27 February 2004

I was surprised and delighted to see that Mr Brian Eno was on the Question Time panel last night. With all the point-scoring and petty squabbling that goes on between the self-serving politicians on this show, it's vital that a non-political guest is present and Brian was more than up to the task. His calm, reasoned opinions were refreshingly honest and to-the-point. He even managed to tell a 'non-racist' Irish joke and get a laugh from the audience! His good-natured responses were in sharp contrast to those of the odious Guardian columnist , who's name escapes me.

Brian was everything you'd expect from the elder-statesman of leftfield art-pop. Clearly, he applies the same clear-headed approach to this country's problems as for his musical endeavours. When's he gonna run for Parliament? He'll get my vote, no worries. Not only does he have a near-impeccable back catalogue , but he's the sort of person who makes a great ambassador for the UK. Now I'm not particularly bothered about national pride, but Eno's the kind of guy that makes me proud to be British. And he's looking great...
Is it just me, or is Britney Spears turning into Liz Fraser from the Cocteau Twins? Listen to Britney's latest single (paying particular attention when she starts doing the breathy, high-pitched vocal) back-to-back with the Cocteau's "Lorelei" from the Treasure album and the connection becomes clear....


As a happily married father of two boys, I guess it's okay for me to like 'Dad's Music'. Thankfully, in my case this doesn't extend to Bryan Adam's Greatest Hits or some compilation of classic Power-ballads. I am of course referring to Ninja Tune's retrospective "Zen CD" compilation. I feel like a bit of an old fart for digging this collection, what with all the electrodiscopunk and grime (or whatever it's called these days) doing the rounds on hipster's lists. Ninja's distintive breakbeat/jazz/funk/ambient flavas are probably a bit old hat these days, but I can't help but love it, representing as it does more 'traditional' values of what sample-based dance music is all about: harmonically complex arrangements, stoned downtempo grooves, old skool cut 'n' scratch fx, easy-listening strings, twinkly Fender Rhodes licks, phat Moogs...yeah it's all kinda 1990's chin-stroker shit but I'm okay with that. I'm nearly 35 years old, I don't have to be listening to the cutting-edge stuff all the time, so leave me alone ya bastards.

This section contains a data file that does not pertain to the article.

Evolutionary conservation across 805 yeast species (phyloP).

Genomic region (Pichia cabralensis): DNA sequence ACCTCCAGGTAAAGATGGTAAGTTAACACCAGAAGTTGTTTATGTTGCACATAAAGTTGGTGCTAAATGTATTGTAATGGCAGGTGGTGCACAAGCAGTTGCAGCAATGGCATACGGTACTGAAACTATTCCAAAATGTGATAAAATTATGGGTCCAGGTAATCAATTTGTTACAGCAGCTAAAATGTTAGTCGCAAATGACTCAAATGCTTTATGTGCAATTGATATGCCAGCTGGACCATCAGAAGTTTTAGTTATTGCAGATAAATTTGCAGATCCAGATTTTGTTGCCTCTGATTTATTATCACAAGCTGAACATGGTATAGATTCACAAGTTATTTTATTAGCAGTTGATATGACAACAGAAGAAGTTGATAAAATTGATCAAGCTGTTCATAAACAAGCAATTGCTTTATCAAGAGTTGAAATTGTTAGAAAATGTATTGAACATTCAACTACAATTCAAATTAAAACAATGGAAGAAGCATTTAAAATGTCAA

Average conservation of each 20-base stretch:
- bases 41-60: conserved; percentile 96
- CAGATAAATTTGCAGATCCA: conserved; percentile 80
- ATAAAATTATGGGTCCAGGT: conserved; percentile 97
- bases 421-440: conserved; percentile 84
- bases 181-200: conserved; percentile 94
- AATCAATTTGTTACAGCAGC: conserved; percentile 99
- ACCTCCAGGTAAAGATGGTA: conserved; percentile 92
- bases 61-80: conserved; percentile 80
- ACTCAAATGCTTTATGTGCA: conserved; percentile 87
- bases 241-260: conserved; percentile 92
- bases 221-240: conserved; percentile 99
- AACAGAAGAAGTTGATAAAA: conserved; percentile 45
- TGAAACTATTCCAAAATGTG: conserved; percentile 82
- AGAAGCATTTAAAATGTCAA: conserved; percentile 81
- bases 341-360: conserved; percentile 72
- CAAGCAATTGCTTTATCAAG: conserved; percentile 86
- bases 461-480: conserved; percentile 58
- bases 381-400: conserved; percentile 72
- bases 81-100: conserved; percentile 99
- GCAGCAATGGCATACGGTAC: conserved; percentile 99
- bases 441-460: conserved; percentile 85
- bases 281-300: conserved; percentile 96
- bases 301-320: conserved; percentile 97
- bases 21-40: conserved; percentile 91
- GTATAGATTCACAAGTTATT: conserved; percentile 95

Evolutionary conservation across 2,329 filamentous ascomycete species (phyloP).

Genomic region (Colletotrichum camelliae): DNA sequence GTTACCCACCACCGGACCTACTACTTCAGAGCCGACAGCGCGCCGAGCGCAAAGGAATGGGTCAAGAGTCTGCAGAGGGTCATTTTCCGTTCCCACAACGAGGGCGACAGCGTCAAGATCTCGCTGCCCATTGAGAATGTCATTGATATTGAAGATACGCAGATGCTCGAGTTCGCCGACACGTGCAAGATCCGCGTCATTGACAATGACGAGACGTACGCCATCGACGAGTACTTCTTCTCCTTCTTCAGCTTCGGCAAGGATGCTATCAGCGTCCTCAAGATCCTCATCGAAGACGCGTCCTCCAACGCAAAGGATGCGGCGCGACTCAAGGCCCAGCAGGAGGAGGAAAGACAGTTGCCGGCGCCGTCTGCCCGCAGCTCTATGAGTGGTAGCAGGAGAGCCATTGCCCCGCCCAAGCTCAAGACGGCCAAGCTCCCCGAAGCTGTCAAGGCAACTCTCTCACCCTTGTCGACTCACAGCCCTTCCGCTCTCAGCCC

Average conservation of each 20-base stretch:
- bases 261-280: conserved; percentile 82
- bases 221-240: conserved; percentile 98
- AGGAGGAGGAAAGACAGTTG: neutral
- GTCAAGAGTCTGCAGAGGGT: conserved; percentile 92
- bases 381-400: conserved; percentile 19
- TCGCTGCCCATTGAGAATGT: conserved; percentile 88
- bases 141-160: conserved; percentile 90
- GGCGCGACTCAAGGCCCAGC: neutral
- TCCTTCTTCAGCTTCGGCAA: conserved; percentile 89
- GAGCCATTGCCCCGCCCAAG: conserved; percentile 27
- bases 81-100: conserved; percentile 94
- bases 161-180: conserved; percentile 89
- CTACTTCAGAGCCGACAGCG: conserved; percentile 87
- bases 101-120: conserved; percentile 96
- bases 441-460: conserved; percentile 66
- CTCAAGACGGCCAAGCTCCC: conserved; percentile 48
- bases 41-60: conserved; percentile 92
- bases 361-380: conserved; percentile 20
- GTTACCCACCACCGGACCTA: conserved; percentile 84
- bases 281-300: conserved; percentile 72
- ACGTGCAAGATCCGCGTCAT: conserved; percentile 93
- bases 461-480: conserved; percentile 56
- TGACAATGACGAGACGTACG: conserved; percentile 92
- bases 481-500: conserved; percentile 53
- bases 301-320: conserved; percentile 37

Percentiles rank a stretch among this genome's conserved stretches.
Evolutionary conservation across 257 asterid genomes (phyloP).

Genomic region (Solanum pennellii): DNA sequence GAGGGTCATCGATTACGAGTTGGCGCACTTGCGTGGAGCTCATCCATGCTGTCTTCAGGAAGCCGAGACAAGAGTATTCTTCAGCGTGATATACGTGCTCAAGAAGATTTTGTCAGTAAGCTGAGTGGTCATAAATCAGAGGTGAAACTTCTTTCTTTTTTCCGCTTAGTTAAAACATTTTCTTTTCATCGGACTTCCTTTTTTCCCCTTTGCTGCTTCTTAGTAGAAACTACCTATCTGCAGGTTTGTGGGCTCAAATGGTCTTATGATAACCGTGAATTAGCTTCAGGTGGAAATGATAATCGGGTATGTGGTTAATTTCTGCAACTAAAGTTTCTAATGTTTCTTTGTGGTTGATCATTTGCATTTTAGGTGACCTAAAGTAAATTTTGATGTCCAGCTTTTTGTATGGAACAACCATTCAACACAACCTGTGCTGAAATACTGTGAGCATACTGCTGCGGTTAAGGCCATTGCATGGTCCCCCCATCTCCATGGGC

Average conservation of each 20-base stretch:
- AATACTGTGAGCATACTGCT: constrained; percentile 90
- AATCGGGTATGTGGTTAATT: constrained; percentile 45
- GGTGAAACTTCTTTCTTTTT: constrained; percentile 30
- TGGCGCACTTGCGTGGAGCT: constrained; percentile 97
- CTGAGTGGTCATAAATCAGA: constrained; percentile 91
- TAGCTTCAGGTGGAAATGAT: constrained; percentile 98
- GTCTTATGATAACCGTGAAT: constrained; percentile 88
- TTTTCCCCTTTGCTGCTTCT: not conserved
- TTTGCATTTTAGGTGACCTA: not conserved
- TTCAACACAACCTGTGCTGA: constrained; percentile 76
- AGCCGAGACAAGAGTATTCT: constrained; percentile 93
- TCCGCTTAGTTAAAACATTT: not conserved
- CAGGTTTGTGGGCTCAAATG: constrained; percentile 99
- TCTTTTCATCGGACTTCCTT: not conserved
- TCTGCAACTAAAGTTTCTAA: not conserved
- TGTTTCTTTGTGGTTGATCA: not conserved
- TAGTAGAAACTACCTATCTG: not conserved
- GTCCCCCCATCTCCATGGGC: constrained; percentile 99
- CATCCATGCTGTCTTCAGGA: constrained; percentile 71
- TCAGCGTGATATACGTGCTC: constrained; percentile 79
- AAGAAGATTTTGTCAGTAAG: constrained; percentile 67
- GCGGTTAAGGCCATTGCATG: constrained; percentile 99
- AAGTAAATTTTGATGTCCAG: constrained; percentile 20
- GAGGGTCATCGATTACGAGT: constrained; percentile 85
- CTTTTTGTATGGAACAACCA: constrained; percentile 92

Actually, I have noticed that I've been getting more militantly possessive about 'uncool' music that I grew up with. Like early/mid-90's Intelligent Techno, for example. Does anyone give a shit about acts like B12, Beaumont Hannant or Speedy J anymore? I doubt it. I'll probably be citing artists like these when I'm old and grey and moaning about the crap that young people are listening to in years to come. "We had proper techno music back when I were a lad..blah blah blah". I'm not proud of myself, merely aware of the situation and observing my gradual slide into middle-age (21st century stylee) with some amusement.

22 February 2004

I am honour-bound to inform all readers in the vicinity of Bristol that my good friend Dave Branfield and his chums have hired the upstairs room of the The Hatchet on Frogmore Street on Thursday March 4th to host their own one-off club night, entitled "Recognise" ("All bases covered, no tastes catered for..."). Knowing Dave, it'll be an eclectic mix of alt. rock, roots reggae, drone/kraut rock, experimental electronica and perhaps a hint of Kylie (we all have our weaknesses). Gutterbreakz will almost certainly be in attendance. I'll be the tall, dark, handsome fuck loitering behind the DJ's, inspecting their crates and offering unwanted advice on which track to play next...

9pm - 1pm. Doors probably about 3 quid.